Third, does anyone have any financial resources? The government recently reported the savings rate had increased to 7 percent, but with personal income so grossly overestimated, itâ€™s likely the numbers are way off. Thereâ€™s a big difference between paying down your credit card debt (as your credit limit is cut), and stashing real cash in the bank. Cash in the bank is real savings, paying down credit card debt is not. But since the Fed cut interest rates to zero, many older Americans, who relied on the interest to help pay the bills, are scrambling and uncertain about the future.
In addition, 51 million Americans are collecting Social Security benefits. Nobody would consider this demographic rich or well to do. Indeed, given the high cost of living, you donâ€™t live on Social Security, you simply subsist. Another 12 million people are collecting Social Security Disability (â€œSSIâ€). (If youâ€™re 55 and used to work at an auto plant and have exhausted your unemployment benefits, SSI is likely where you will find your friends until you turn 62 and start collecting Social Security.) And still another 34 million people are collecting food stamps, and the total is rising at the rate of 4 million a year. (To be eligible for food stamps you need to have less than $2,000 in resources such as a bank deposit).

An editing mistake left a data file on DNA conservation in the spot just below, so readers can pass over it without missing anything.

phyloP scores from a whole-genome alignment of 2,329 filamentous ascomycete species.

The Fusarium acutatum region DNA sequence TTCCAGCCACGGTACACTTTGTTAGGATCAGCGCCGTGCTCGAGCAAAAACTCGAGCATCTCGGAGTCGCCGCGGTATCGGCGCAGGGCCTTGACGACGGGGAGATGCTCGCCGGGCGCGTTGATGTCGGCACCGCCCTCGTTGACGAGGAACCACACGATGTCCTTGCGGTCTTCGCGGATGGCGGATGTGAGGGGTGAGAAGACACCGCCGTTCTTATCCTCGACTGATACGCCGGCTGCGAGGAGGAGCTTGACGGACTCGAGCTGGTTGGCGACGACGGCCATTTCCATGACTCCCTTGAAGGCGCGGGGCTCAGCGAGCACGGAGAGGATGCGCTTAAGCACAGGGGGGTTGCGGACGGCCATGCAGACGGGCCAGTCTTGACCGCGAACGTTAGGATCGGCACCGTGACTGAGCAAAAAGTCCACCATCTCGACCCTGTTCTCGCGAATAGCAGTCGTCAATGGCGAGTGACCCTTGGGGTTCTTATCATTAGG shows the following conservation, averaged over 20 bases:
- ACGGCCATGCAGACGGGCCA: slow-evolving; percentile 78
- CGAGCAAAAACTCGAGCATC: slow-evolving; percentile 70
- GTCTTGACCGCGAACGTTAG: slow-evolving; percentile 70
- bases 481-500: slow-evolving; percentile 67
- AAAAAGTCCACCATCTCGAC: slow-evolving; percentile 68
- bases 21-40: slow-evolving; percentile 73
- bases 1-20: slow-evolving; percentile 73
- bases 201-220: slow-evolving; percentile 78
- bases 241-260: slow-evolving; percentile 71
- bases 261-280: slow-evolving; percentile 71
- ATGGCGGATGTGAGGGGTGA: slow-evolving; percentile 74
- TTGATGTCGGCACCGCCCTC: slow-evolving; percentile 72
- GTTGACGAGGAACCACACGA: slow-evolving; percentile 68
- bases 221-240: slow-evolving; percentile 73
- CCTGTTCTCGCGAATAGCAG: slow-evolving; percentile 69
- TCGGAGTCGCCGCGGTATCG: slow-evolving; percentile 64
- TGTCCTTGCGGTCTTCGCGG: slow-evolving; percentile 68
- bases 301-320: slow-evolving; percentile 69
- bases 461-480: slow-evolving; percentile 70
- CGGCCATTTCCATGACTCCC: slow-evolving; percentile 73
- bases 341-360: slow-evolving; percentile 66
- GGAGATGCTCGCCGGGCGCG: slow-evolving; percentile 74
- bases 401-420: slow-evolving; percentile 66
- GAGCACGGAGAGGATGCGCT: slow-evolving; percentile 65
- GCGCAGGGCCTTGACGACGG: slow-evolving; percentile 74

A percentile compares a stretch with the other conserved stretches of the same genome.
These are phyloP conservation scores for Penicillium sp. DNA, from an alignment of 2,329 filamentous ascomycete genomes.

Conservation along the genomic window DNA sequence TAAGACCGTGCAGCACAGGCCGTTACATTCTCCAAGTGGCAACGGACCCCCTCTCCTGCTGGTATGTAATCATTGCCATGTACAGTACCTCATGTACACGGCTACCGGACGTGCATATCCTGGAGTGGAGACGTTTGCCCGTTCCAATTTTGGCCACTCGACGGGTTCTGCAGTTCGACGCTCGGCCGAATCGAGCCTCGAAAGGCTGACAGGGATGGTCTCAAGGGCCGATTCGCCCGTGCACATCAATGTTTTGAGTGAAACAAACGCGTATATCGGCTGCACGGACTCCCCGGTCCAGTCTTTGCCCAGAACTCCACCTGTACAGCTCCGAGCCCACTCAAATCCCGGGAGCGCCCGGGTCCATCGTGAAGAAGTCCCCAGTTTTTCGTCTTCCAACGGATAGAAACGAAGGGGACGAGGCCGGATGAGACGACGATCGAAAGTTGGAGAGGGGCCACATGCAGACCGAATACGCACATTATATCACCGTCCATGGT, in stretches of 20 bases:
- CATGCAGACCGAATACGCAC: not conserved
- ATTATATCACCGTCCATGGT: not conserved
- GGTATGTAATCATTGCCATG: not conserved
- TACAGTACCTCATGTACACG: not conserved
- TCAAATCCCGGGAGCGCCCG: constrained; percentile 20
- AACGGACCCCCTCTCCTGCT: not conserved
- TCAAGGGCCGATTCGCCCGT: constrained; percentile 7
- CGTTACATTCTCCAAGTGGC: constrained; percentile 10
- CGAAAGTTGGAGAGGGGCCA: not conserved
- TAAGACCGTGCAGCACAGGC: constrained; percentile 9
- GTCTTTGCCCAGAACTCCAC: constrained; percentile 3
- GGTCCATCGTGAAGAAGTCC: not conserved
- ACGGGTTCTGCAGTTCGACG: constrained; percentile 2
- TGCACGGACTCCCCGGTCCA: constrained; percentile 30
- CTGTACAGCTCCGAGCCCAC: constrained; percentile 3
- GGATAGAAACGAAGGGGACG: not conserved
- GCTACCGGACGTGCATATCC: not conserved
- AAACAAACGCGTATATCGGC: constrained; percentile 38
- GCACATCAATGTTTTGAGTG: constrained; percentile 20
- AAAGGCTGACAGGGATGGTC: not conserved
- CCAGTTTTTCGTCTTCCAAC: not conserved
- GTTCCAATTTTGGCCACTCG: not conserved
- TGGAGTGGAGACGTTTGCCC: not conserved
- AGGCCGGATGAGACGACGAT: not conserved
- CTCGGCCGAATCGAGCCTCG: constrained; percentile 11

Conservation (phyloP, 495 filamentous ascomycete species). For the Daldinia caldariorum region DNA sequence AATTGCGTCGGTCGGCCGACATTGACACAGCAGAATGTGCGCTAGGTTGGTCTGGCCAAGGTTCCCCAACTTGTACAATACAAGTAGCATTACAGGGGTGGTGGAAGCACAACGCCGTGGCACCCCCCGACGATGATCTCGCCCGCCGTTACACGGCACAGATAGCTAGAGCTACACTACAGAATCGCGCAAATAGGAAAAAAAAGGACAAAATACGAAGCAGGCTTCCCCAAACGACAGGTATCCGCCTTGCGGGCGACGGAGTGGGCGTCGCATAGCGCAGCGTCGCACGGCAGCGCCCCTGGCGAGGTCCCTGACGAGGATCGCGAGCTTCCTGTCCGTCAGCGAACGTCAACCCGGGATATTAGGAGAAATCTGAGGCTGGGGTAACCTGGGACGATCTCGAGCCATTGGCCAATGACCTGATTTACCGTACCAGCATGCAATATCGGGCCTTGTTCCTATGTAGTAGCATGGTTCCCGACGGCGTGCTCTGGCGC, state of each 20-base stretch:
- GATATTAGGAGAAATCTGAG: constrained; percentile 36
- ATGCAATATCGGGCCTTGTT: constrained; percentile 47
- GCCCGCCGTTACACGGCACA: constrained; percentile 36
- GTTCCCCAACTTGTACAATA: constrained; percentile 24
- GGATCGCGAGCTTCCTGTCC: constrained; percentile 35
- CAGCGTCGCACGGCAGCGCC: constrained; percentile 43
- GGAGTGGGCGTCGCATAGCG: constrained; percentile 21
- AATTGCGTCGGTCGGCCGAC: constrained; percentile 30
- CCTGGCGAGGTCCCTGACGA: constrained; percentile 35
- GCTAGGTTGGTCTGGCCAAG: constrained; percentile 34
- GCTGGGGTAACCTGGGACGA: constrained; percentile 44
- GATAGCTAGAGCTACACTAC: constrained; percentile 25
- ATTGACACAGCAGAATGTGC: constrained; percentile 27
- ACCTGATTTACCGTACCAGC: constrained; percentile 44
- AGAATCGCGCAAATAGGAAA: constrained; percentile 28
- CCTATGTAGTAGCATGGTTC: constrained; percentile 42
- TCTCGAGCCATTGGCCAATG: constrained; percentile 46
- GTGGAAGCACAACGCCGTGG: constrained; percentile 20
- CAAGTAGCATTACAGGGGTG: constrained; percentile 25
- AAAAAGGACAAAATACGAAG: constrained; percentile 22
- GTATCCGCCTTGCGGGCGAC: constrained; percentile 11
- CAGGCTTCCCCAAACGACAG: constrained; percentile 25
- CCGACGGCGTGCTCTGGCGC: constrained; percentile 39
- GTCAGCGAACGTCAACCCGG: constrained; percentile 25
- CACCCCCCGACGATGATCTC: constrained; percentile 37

RECAP: Seven million people are collecting unemployment benefits, and another eight million are unemployed and collecting nothing! There are 38 million part-time or self employed workers, and 2.4 million people in jail (1 in 100 adults). 51 million are collecting Social Security benefits, 12 million are on Social Security Disability, and 34 million are on food stamps. What financial resources can this huge segment of the population have? Not much!
I bet no one under the age of 70 can remember an economy this bad. Tens of millions of Americans subsisting on government handouts are one paycheck away from homelessness and hunger. The hard times we are experiencing today, due to the misalignment of over-consumption financed by debt, are severe. It will take at least a few more years to work down the debt, build real savings and put the economy on a sound footing. If the American press focused on the economic statistics that reflect the seriousness of the economic catastrophe, the officials in Washington will surely panic. Americans could step up to the plate and ask for some of that bailout money that Wall Street received. Itâ€™s time to get grumpy and politically active!
You have to wonder what the government will do to try and jumpstart the dying economy. We expect three major policies by the end of the year:
First, there will be another massive stimulus for job creation;
Second, there will be another round of quantitative easing from the Federal Reserve to finance the job creation stimulus; and
Third, expect a major devaluation of the dollar to encourage exports and discourage imports.
God help the Federal Deficit and the saver because printing money like crazy, and devaluing the dollar, will only get inflation started…
…Whoever said that Hard Times werenâ€™t interesting?